An extrajudicial killing is the killing of a person by governmental authorities without the sanction of any judicial proceeding or legal process. While some believe the US government carries this practice, section 3(a) of the United States Torture Victim Protection Act rules that extrajudicial killing of criminals is unlawful (https://books.google.com...). Recently, more than 50 people accused of dealing in illegal drugs have been murdered in the Philippines within a month after incoming president Rodrigo Duterte called for more extrajudicial killings against suspected criminals (http://www.rappler.com...). Duterte has had extreme policies towards criminals, but over a period of 20 years, he turned Davao City from the "murder capital of the Philippines" to what tourism organisations now describe as "the most peaceful city in southeast Asia" (http://www.news.com.au...). Now president, Duterte has promised to suppress crime and illegal drug use in the country within 3 to 6 months. So despite his extreme measures, it's somewhat plausible to say that Duterte has been quite effective in eliminating crime from his country.

Extrajudicial killings and death squads are also used in Iraq, Central America, Colombia, India, Afghanistan, Pakistan, Bangladesh, several nations or regions in Africa, Jamaica, Kosovo, parts of South America,allegedly Russia, Uzbekistan, parts of Thailand, Turkey, and by Israeli forces. However, some people are concerned that the US is also carrying out this practice. "According to a recent study, the shooting death of Trayvon Martin and the acquittal of his killer is not unique. In "Operation Ghetto Storm," the Malcolm X Grassroots Movement (MXGM) found at least 136 unarmed African Americans were killed by police, security guards and self-appointed vigilantes in 2012" (http://www.democracynow.org...). "Although the number of US law enforcement agents killed in the line of duty is well documented (for 2015, 26 killed by shootings as of mid-September, of whom 17 were police officers), no reliable official data exist on the number of US persons killed by the police...we propose that law-enforcement"related deaths be treated as a notifiable condition, which would allow public health departments to report these data in real-time, at the local as well as national level, thereby providing data needed to understand and prevent the problem" (http://journals.plos.org...).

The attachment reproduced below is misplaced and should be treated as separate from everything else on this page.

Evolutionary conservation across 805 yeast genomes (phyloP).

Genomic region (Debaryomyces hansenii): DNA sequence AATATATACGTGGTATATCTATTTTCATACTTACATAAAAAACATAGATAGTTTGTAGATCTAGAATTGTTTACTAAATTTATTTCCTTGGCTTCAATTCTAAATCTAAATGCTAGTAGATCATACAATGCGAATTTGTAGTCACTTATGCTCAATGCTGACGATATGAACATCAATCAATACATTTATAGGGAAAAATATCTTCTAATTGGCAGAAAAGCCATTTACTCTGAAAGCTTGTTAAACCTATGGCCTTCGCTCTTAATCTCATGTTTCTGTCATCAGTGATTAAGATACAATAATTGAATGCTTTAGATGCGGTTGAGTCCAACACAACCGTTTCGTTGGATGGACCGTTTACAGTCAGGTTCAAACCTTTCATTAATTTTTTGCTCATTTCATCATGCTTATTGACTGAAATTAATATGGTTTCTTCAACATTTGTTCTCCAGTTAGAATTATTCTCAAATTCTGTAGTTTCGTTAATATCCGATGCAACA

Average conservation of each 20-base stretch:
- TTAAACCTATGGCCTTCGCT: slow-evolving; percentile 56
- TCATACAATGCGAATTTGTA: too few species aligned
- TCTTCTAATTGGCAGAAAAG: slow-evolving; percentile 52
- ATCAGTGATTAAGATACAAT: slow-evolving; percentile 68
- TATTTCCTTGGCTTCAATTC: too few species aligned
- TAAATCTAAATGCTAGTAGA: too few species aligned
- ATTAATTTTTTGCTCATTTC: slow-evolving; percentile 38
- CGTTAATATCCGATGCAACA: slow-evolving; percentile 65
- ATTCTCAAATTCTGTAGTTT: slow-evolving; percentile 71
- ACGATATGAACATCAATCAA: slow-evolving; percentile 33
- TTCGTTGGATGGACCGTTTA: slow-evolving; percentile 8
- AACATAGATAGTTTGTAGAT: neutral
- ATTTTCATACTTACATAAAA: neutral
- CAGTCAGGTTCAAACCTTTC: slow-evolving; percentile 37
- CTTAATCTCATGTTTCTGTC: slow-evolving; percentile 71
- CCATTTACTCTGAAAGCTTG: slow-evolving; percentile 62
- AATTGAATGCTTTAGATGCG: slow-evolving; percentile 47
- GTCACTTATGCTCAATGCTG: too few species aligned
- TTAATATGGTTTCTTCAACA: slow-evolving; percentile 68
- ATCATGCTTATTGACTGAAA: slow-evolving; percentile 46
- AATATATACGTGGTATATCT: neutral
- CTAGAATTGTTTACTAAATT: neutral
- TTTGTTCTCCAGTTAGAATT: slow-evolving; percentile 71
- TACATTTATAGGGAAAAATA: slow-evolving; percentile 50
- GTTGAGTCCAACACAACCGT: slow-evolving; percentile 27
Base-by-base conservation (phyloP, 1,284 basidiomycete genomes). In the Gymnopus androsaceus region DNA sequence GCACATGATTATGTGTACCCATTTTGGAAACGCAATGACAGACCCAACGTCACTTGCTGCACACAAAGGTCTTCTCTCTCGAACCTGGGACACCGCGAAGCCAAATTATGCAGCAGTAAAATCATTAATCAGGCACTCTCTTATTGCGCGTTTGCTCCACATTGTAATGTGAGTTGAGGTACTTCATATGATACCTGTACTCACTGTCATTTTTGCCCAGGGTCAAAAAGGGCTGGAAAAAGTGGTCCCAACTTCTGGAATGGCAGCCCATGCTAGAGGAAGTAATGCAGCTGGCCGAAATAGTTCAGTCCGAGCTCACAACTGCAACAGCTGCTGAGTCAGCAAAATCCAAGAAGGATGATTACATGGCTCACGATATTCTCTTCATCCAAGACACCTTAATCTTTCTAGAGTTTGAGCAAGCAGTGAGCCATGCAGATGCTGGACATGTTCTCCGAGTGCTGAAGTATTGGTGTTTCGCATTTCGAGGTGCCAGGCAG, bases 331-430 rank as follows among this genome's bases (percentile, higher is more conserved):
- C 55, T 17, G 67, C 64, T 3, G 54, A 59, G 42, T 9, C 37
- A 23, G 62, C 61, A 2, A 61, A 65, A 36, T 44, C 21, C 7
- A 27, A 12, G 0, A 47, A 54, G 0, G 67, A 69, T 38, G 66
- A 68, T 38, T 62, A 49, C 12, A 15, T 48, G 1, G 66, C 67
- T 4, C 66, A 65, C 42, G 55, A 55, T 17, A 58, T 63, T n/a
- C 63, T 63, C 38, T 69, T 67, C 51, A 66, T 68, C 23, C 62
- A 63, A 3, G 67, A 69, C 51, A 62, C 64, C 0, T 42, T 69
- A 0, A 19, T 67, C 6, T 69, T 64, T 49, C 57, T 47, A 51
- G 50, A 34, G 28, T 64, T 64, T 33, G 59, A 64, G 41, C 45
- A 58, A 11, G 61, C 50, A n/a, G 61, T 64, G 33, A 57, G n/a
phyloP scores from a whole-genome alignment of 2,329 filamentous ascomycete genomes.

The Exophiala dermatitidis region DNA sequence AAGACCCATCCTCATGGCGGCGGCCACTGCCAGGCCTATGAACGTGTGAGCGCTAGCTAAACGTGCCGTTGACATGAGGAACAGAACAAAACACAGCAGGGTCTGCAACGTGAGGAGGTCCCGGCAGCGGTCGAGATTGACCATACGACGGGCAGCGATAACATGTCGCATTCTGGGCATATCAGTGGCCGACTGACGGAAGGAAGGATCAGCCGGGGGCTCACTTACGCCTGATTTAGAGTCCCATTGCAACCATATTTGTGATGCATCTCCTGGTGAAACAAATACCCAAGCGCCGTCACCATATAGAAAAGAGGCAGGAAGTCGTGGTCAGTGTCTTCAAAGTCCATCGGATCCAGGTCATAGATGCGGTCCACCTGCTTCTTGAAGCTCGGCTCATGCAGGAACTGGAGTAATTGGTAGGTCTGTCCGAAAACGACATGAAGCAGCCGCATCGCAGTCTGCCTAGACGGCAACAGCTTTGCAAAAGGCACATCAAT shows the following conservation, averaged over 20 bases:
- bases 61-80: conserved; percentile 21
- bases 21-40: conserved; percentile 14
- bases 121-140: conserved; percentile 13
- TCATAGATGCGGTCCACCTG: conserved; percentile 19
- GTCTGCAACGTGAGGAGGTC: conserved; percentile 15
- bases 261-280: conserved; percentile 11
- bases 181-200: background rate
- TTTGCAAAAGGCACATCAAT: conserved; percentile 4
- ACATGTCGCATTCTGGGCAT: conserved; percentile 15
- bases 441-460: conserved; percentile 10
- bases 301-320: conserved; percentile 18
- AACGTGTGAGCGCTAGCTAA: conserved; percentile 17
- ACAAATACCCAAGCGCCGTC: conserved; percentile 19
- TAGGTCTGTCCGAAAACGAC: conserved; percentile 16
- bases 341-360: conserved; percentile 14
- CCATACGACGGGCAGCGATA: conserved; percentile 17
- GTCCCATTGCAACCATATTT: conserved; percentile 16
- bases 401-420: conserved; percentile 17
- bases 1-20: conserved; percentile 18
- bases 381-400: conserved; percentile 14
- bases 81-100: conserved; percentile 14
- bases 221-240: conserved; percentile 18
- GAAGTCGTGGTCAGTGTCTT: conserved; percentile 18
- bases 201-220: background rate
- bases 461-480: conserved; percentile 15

The Guardian has been recording criminals killed by the police in a project called "The Counted". It claims that 516 people have been killed so far in 2016, 2.92 Black per million, 1.39 Hispanic/Latino, and 1.27 White. In 2015, 1,146 have been killed. 7.27 Black per million, 3.51 Hispanic/Latino, and 2.93 White. Several of these "victims" were unarmed (http://www.theguardian.com...).

So there may be an issue here, but according to cases like with Duterte it might actually be effective. Do you think that the US government is trying to carry out extrajudicial killings to curb crime (or possibly just avoid the extensive legal process)? Do you think all of this is just a coincidence? Do you think this might be a "race thing"? And finally, would you support extrajudicial killings of certain criminals? Discuss.

I'd like to hear your own thoughts since you're the OP. Surely you have an opinion on these matters as well since you raised this discussion.

Do you think that the US government is trying to carry out extrajudicial killings to curb crime (or possibly just avoid the extensive legal process)? Do you think all of this is just a coincidence? Do you think this might be a "race thing"? And finally, would you support extrajudicial killings of certain criminals?